Proposal Development Process
Please refer to the Proposal Development Process Guide (pdf) and the Proposal Development Process Flow Chart (pdf) for guidance as you prepare your grant proposal. A general description of the process is provided below:
- The first step in developing your proposal is to talk to your Department Chair and Dean about your work. Pacific University wants to do everything possible to further your research interests, which enhance your own academic career, improve the opportunities for students to gain research experience, and enlarge Pacific's reputation and influence in the academic world.
- Work with the Research Office to find sponsors for your research. This office provides guidance, support, and help for you as you move from the stage of ideas to the stage of implementation. They will help you look for sources of funds, help with the application process, and provide advice about the Institutional Research Board, the Institutional Animial Care and Use Committee, and the Institutional Biosafety Committee.
- Early on in the process, you should consider what resources, beyond the resources the grant brings to the table, and the resources your department already has, that you will need to complete your research. The Research Office can help you talk to the appropriate Vice Presidents at Pacific University who are responsible for technology, finance, and facilities to ensure that you have the backing you need well before application time.
- Once these initial steps are complete, writing takes place in earnest. At this stage, it is a good idea to share early ideas with experts in the field beyond your department. The Research Office can put you in touch with likely expert helpers, and can assist with proofreading. When the proposal is nearing completion, please be sure the Research Office is in the know, so that final sign-offs, electronic registrations, and other details can be attended to. The ‘sooner the better' is the motto here. Some research portals, like eRA Commons, likes you to register two weeks before the deadline. Others are very quick to respond. In any event, organize early is the secret.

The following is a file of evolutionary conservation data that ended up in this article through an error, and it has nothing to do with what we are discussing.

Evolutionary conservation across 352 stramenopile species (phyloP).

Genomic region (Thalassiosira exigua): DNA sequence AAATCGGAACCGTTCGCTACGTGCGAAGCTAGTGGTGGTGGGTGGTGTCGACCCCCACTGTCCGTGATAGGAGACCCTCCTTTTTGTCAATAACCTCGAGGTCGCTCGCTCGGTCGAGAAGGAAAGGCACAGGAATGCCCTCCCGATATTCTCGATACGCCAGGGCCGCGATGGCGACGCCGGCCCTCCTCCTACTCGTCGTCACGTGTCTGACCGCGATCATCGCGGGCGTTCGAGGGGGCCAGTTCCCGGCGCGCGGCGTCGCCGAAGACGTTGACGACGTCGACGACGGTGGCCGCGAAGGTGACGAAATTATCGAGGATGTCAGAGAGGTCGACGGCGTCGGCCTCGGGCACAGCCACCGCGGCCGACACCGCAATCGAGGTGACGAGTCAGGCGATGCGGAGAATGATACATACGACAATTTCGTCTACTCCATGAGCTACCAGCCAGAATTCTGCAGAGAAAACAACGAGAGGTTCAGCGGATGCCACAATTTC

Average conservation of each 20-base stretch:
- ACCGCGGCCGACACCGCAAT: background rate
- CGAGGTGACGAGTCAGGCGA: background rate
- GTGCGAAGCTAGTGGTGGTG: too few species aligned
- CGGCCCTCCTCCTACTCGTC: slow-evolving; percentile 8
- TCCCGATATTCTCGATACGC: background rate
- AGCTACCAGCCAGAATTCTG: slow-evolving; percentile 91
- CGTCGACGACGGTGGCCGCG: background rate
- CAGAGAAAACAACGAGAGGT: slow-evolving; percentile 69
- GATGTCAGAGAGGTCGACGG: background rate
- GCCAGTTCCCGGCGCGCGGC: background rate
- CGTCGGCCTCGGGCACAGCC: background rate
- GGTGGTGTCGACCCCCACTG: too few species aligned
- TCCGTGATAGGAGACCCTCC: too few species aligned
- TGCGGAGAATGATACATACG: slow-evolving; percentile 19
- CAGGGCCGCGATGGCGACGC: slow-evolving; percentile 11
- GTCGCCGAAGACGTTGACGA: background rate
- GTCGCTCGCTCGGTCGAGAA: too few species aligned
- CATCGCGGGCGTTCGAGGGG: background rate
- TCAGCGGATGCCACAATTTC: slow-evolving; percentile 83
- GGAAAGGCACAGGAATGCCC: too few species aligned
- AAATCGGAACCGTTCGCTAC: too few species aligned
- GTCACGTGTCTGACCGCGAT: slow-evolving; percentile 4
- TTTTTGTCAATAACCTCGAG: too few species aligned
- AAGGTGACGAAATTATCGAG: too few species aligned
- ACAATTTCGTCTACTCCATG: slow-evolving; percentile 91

- The fifth and final step is to send the proposal in. Again, the research office can help with copies, electronic transmittal, mailing, Fedex, distribution of copies, and the many things that are needed at this stage. The successful writing, transmission, and award of a grant depend on careful timing, good teamwork, and, of course, your own brilliance and energy! Given sufficient time and care we can greatly increase the chances that the grant will be funded.